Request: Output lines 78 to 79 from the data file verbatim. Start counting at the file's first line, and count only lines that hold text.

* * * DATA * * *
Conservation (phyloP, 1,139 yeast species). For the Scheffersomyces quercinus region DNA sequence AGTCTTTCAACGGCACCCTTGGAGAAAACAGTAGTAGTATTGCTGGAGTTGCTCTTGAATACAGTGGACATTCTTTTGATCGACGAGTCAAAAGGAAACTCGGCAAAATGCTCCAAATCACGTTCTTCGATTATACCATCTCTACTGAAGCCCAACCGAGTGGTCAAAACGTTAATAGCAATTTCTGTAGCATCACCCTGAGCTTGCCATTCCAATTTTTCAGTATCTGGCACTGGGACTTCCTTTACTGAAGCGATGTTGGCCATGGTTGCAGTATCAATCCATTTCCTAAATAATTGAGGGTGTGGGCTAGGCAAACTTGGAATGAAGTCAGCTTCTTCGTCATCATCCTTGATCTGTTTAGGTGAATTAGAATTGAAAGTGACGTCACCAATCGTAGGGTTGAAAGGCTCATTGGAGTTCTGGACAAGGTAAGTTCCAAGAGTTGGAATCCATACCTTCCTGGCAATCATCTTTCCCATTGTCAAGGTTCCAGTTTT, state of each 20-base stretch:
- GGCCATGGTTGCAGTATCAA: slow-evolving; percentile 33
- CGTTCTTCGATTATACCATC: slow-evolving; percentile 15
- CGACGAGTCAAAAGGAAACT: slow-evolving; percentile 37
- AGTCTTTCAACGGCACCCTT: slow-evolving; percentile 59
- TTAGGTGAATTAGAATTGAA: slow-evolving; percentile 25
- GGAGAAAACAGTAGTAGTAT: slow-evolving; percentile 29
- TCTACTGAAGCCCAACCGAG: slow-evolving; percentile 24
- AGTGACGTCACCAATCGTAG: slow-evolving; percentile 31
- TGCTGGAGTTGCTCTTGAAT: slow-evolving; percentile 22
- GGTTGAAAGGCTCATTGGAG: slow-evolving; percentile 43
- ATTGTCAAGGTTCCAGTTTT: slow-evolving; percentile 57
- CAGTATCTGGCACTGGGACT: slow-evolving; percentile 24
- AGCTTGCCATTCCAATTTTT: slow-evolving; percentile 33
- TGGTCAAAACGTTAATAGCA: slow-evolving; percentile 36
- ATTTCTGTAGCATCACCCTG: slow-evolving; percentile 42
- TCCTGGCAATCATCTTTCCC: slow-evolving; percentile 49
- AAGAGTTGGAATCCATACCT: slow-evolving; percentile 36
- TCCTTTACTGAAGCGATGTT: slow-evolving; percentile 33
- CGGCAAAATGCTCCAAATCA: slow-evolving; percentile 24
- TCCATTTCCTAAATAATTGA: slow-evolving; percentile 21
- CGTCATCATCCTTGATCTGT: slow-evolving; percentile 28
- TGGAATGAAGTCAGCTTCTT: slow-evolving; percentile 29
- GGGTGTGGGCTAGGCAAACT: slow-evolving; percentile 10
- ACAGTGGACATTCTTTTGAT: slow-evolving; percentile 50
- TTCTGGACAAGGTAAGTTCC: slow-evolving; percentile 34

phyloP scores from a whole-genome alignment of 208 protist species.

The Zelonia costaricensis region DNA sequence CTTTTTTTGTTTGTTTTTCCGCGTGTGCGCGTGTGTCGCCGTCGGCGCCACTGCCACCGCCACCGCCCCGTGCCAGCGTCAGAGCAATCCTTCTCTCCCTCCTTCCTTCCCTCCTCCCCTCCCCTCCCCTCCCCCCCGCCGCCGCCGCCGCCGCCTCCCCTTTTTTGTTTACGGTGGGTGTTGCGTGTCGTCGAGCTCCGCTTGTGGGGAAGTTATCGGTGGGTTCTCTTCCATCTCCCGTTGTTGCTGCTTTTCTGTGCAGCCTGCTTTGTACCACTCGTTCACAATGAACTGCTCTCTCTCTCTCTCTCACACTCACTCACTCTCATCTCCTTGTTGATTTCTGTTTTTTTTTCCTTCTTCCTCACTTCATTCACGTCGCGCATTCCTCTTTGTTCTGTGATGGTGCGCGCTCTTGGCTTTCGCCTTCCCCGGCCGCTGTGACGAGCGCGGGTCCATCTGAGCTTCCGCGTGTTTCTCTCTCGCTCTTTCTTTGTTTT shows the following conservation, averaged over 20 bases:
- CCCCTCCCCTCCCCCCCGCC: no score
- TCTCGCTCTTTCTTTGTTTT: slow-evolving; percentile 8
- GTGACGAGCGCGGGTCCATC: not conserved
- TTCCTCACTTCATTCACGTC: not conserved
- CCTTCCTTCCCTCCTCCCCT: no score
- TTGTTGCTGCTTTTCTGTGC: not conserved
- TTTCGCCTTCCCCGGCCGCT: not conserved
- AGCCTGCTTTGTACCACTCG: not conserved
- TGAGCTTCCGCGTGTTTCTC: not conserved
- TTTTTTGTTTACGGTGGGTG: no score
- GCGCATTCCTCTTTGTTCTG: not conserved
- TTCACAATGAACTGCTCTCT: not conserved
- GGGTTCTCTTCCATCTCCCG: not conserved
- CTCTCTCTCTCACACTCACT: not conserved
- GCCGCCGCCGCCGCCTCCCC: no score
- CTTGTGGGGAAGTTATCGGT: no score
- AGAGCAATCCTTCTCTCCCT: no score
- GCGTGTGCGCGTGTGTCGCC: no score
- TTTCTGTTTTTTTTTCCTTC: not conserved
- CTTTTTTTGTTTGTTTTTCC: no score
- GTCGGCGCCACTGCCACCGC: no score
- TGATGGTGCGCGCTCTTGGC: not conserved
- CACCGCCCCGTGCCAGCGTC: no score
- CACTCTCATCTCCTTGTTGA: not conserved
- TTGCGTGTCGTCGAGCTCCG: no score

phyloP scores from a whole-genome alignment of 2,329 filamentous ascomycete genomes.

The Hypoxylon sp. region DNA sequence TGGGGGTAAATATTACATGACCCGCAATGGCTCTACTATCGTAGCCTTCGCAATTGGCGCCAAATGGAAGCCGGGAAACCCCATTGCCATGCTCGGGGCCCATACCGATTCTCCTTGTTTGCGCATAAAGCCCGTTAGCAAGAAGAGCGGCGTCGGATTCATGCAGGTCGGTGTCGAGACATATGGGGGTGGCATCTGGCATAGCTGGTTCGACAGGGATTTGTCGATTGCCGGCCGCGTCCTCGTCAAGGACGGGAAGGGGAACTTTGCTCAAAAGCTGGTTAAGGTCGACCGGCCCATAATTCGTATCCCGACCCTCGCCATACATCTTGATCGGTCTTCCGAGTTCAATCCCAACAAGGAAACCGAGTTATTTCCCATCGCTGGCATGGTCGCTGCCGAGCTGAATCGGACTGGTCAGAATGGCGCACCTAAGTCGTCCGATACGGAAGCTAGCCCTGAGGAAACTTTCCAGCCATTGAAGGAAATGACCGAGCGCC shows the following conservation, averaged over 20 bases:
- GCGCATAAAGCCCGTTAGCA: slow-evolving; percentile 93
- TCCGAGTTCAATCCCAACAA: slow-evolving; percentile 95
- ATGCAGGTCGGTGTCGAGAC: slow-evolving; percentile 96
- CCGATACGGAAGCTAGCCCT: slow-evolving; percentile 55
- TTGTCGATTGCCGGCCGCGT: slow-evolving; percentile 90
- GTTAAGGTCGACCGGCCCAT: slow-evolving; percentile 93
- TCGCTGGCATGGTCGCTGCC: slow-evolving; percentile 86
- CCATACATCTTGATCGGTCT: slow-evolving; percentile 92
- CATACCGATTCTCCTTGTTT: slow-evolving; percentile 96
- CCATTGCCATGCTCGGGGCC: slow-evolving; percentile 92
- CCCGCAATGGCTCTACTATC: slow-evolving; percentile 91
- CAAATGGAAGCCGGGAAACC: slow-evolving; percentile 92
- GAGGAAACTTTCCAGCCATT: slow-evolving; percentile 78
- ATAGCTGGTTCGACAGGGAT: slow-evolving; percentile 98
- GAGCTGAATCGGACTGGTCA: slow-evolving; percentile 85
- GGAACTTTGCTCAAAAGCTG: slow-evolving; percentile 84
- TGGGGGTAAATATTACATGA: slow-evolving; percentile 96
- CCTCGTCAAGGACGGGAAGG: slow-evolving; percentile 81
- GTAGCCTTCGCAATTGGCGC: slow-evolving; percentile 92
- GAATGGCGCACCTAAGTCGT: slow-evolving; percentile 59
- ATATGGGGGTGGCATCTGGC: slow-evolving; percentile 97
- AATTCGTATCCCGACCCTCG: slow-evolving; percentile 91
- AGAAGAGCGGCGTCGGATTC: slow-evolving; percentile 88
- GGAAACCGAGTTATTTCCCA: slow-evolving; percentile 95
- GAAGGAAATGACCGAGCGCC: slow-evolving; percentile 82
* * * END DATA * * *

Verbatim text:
- AGAAGAGCGGCGTCGGATTC: slow-evolving; percentile 88
- GGAAACCGAGTTATTTCCCA: slow-evolving; percentile 95